by Jessica Gumkowski

Making Time for Self-Care, MASSAGE Magazine

As massage therapists, we know the best results come when clients are educated in self-care and take an active role in their healing. We understand how much self-care will help maintain the progress made in our treatment sessions. For long-term health and healing, self-care is a necessity; we know this. So why do I find many massage therapists not caring for themselves? It’s the same excuse given by our clients: No time.

We are trained to be care providers. We are trained to be compassionate, objective and good listeners. We are skilled in catering to the needs of others, and we need to remember to care for ourselves. No matter how busy, taking care of yourself is a must. Self-care will help promote more balance in your life, and regular self-care will allow you to be a better therapist—and you’ll feel better because of it.

So how do you fit self-care into your schedule? Most of us already make time for self-care and probably don’t even know it. It doesn’t have to be an overwhelming commitment; in fact, it can be something you look forward to and enjoy. Absence of time is no excuse.

First, let’s define self-care. Self-care comes in all shapes and sizes; you may be doing the majority of these already, but the idea is to incorporate all of these into your life.

Types of self-care

  • Self-massage
  • Quality rest
  • Stretching
  • Being taken care of
  • Time just for you
  • Laughing
  • Healthy diet
  • Taking breaks
  • Saying “no”

There are plenty of opportunities every day where you can easily incorporate more self-care. Here are some of my favorites:

1) During a massage session. Take those wide stances and long strokes as an opportunity to stretch, but remember to stay present with your client

2) Between clients. Most therapists schedule a 60-minute session every 1.5 hours. In almost every case, you have at least few minutes before the next client walks in. During this time, grab a quick snack and do a set of wall angels (a postural strengthening exercise) to stay energized.

3) On the move. When you are stopped at a traffic light, give yourself a neck stretch. A road trip or plane ride is a perfect opportunity for self-massage—bring lotion and ball to work those trigger points.

4) While you are cooking. Waiting for the water to boil? Open those pectorals, neck and arms with doorway stretches.

5) At the gym. Cut your workout short by 10 minutes and get in a hot tub for a hydrotherapy treatment.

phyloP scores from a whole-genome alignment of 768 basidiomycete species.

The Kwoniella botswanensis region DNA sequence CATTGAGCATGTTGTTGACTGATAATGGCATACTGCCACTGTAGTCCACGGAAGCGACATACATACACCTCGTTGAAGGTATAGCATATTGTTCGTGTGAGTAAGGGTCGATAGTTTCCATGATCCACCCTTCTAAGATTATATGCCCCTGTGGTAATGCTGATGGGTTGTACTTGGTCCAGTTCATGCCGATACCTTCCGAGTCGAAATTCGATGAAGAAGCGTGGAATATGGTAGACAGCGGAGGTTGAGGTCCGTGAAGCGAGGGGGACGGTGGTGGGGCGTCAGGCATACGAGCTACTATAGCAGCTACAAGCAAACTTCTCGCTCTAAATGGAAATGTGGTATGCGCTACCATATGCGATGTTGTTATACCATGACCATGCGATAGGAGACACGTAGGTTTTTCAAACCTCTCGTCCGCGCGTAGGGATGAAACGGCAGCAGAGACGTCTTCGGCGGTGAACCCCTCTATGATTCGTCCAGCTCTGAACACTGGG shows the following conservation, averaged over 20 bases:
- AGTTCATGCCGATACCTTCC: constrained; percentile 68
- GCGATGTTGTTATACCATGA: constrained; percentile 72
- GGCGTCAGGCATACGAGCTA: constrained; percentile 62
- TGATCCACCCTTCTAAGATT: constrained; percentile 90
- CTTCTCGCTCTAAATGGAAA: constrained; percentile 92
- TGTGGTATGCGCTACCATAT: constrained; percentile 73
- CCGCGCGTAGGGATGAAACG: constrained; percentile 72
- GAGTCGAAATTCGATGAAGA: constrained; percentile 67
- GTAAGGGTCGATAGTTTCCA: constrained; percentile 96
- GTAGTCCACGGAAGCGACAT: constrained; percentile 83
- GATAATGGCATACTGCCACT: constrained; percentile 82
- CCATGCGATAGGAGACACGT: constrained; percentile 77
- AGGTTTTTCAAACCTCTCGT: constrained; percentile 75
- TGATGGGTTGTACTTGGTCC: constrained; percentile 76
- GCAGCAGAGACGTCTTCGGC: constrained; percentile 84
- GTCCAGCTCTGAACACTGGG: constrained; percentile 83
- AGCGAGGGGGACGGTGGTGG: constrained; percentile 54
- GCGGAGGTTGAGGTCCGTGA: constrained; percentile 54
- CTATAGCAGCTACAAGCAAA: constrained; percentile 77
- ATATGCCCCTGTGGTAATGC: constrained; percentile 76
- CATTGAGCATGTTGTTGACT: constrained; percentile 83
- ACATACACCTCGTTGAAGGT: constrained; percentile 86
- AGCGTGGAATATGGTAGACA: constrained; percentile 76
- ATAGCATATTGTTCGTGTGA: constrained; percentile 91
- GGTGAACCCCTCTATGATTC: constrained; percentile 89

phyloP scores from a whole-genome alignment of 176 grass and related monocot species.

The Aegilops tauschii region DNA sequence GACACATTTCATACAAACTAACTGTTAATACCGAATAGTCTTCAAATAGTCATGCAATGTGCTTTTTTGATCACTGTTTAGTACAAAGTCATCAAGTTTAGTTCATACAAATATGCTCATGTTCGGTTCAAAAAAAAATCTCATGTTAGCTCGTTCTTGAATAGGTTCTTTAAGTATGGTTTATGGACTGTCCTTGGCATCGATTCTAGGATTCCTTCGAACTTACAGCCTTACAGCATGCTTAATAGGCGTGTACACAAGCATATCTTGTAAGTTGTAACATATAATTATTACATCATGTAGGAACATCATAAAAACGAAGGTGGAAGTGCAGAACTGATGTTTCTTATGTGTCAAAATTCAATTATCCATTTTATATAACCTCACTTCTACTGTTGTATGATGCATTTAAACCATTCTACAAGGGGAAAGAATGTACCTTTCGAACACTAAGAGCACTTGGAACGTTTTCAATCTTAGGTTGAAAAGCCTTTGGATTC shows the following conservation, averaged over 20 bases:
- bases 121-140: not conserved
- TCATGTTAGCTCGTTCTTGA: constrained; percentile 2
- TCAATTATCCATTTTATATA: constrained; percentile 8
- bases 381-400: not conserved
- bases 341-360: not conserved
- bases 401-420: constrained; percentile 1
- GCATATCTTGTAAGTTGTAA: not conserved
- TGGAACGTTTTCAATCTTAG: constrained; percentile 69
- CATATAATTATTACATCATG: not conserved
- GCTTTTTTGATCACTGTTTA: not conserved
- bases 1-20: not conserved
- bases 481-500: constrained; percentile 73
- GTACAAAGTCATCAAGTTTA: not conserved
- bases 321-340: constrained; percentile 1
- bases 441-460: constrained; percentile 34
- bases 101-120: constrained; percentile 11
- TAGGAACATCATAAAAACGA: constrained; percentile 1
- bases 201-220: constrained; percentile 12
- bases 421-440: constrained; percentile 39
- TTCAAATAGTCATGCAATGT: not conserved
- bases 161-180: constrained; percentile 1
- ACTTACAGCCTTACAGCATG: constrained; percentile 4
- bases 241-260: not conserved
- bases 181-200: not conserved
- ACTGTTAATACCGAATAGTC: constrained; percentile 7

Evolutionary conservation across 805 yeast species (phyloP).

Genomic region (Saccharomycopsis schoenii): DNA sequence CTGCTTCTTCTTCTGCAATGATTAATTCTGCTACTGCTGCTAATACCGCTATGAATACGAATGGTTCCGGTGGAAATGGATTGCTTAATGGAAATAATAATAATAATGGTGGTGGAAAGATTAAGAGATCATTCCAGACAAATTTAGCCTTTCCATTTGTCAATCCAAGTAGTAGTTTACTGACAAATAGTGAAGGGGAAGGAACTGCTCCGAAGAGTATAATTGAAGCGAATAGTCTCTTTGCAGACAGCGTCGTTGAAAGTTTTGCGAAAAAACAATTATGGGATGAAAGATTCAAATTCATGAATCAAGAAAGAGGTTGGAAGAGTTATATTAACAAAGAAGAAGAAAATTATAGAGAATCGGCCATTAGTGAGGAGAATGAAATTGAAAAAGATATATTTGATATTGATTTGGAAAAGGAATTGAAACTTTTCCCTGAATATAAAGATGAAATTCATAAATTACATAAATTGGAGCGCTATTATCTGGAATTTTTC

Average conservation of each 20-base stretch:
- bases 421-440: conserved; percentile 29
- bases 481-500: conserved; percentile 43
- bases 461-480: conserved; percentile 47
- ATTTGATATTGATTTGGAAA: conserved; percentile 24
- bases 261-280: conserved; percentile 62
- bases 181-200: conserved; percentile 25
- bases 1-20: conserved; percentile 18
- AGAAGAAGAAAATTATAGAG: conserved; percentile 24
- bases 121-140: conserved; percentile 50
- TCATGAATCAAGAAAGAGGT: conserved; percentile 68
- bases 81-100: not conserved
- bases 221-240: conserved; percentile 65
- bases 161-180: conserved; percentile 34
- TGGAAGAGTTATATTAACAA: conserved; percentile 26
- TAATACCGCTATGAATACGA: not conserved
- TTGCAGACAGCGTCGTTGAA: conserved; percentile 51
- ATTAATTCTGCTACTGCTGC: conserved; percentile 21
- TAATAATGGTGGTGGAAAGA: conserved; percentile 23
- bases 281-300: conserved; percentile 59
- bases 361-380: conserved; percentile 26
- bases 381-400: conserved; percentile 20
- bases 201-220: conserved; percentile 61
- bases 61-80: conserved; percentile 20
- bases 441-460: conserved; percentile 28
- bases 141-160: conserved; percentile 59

6) Watching a movie or TV. Turn this brain-melting activity into a self-care fiesta. Utilize massage tools, ice packs, hot packs and lotion.

7) Sitting at your desk. Practice good posture; allow those scapulas to slide down your back and imagine a string from your spine that spans floor to ceiling.

8) In line at the grocery store. Push that cart a little forward and stretch out your legs.

9) While walking. Use this time as an opportunity for a walking meditation, feeling your feet and your connection with the ground.

10) When going to bed. Start from your head and move all the way down to your toes, consciously relaxing each area and listening to your breath. This provides a peaceful way to end the day.

Self-care is a pursuit in the ability to give to one’s self. Fill your heart and spirit. Do something you love for 30 minutes and take advantage of those traffic jams to do something just for you. Self-care is for the mind, body and spirit. Keeping all three balanced and energized will allow us to give to others.

Jessica Gumkowski, MASSAGE MagazineJessica Gumkowski is a registered massage therapist living in Boulder, Colorado, with her husband, two dogs and cat. Gumkowski trains and competes in triathlons and completed her first Ironman in Couer d’Alene, Idaho, in 2007. As a certified orthodpedic and sports massage therapist, she works primarily with triathletes, cyclists and runners from the beginner to professional level. As a therapist and athlete, she experiences firsthand the importance of regular massage and self-care as necessities in the success of her training regime and busy private practice. Gumkowski is a graduate of Boulder College of Massage Therapy.

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